Cranky Genius: 2009 Yamaha R1


Japanese invention of the year: Yamaha’s cross-plane crankshaft
Bang 270º bang 180º bang 90º bang 180º


If Japan has been known for one thing when it comes to cars and motorbikes, it is innovation. This year, Yamaha’s cross-plane crank engine, which appears in their R1 Superbike is sure to make some (asymmetrical) waves.

It’s going to be a good year for Japanese inventiveness. We’ve got Showa’s Big Piston Fork (fitted to the Suzuki GSX-R1000K9 and Kawasaki ZX-6R); Honda’s electronic braking for the CBR6 and Blade; and Yamaha’s ‘just like Rossi’ cross-plane crank. If you want useful, the Honda brakes are the easy winner. Trouble is, they’re so clever you don’t know they’re working. Same goes for the new Showa forks, unless you’re braking hard into a bend.

But you can’t ignore the R1’s new crank. It looks different, it feels different, and boy does it sound different. Although Yamaha patented a cross-plane crank in the 1960s, this one dates back to 2003. They’d just tempted Valentino Rossi away from Honda, and they needed something special to turn their dog of an M1 into a MotoGP winner. Of four experimental ‘growler’ engines at the Sepang winter test, one stood out.

At the time most commentators called it the ‘Big Bang’ engine. We now know that a better description might be ‘Big Grip’. That’s what Yamaha are claiming, at any rate.

So what’s so great about uneven firing pulses? They are certainly nothing new. For more than 100 years singles, V-twins and some parallel twins and triples have delivered uneven pulses to the rear wheel, while fours have stayed regular. But the last 20 years have seen a growing consensus (first in 500s, now in MotoGP) that uneven firing intervals are superior.

The traditional explanation is that an engine with an irregular beat gives the rear tyre more time to recover between pulses, so the rider can use more throttle before it spins up. But if you cluster all the pulses together, who’s to say they won’t make the tyre let go more easily? With the new R1, Yamaha offer a more credible reason. They say their system creates a more direct feel for the rider between throttle and rear tyre. And it does that by stripping out the undesirable ‘momentum effect’ of a traditional four-cylinder crankshaft.

To get your head around this idea, think about what an engine actually deals out to the rear wheel. Firstly, it transmits the combustion force. Open the throttle, the engine gulps more fuel and air, the burn does its thing, and you get a bigger ‘whomp’ acting on the tops of the pistons. Simple and controllable. But there’s also a secondary effect. As a conventional four-cylinder crankshaft rotates, it creates a stop-start signature. All four pistons (and their crank web balancing weights) reach their highest and lowest speeds at the same time. Yamaha call this ‘inertial torque’, and describe it rising and falling in a sine wave.

This fluttering, say Yamaha, gets in the way of you feeling what’s going on. And there’s nothing you can do about it. Enter the crossplane crankshaft. Viewed from one end, there’s a crankpin every 90 degrees (north, south, east and west). So as the crank spins there are always two pistons going flat out when the other two are stopped. The inherent architecture of Ducatis creates the same effect.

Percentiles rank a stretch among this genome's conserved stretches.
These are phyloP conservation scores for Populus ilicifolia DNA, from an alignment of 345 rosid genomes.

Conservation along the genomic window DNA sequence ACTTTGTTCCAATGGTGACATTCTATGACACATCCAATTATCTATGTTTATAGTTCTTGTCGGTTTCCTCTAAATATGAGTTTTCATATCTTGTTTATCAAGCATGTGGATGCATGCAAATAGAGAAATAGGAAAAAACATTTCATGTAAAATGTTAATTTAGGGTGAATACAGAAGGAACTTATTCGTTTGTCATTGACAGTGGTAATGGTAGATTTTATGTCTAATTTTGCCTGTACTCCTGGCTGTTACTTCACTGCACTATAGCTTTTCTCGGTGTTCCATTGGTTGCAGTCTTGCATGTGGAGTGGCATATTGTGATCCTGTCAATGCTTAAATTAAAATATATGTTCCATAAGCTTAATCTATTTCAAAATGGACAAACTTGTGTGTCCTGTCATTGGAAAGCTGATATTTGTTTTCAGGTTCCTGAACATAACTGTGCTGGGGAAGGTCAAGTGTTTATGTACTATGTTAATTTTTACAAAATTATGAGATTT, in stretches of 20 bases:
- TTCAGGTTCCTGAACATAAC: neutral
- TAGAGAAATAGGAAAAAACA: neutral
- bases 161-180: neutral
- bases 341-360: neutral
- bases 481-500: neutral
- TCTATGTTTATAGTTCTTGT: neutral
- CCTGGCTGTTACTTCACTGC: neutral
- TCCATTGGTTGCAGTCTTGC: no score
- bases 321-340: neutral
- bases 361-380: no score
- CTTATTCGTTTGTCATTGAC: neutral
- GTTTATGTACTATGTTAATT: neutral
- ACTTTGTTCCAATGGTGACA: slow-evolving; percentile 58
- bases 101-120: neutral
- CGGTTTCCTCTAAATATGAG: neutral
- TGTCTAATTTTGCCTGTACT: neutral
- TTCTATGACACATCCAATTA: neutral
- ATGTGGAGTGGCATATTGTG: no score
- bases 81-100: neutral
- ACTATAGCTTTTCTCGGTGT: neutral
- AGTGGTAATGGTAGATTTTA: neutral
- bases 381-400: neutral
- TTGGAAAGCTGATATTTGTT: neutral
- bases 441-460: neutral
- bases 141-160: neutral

Is it really any use? In MotoGP, it’s contributed to three world titles in five years. On the road, the advantage isn’t so clear, unless you yearn to own a straight four that sounds like a Vee. The 2009 R1 is a peaky beast, and low-speed running is – well, lumpy. The Suzuki and Honda rivals are tough competition, too. We’ll have to wait for hot summer tarmac to know for sure.


Doh. What is a crankshaft again? A crankshaft is just a device that turns up-and-down motion into round-and-round – for example, the pedals on a bicycle. Naturally, the pedals are spaced opposite each other, so that one of your legs is pushing when the other one can’t. Most four-cylinder engines use the same principle: the pistons (the things that transmit the ‘shove’ derived from burning fuel and air in a confined space) rise and fall in pairs. Because an individual cylinder only fires once every two revolutions, the crankshaft as a whole receives a one-cylinder pulse of power once every half revolution, or 180 degrees. Yamaha’s new crossplane crankshaft is different. There’s no direct comparison with a bicycle because the bike has four pistons, and you’ve only got two legs. But imagine the angle between your pedal cranks being something like 100 degrees, rather than 180. It would feel horrible. But the R1 revs 200 times faster than your legs, so it’s not bothered.


21 Responses to “Cranky Genius: 2009 Yamaha R1”

  1. Gixxer Boy

    Great article. I didn’t know about this!

  2. Alan BAtson

    The reason for yamaha winning these world championships was not this wonderfull crank but the genious of Rossi. On the track the Ducatti is a far better package. On the road for the everyday biker I am sure no differance will be felt. So I feel its just another marketing gimmick.

  3. yamaha service manual

    Interesting article, i have bookmarked your site for future referrence 🙂

  4. The bike magazines seem to like it. Then Rossi could probably win on my Harley….

  5. It sounds fantastic, but it’s actually just a basic 90 degree equally-spaced crank. Triples often use a 120 degree spacing but the Italian Laverda didn’t on the Jota giving it the thump, thump, thump, gap! that made it sound cool. It made a compact powerful engine, but no one came up with the above baloney above to justify it – it was just a well tuned engine. Audi and Volvo have been producing 5 cylinder engines with crank spacing at 144 degrees for years, not rocket science.

    You’re more likely to get better performance through the lack of counter balancing, smaller lighter bearings and their associated weight saving, plus the aformentioned ‘slightly mad rider’, than any of the wishful thinking mentioned in the above article.

    In the 80’s Honda started to develop a plastic engine and the sadly ‘Not Ready” NR 500 featuring oval pistons. That was radical, if somewhat unsuccessful… Unlike a 90 degree spaced crank.

    The Japanese are great designers, especially with bikes. But they’re also excellent at marketing. Don’t believe the hype.

  6. i”v got one, after going from a 08 blade to this it”s out of this world, fantastic!!!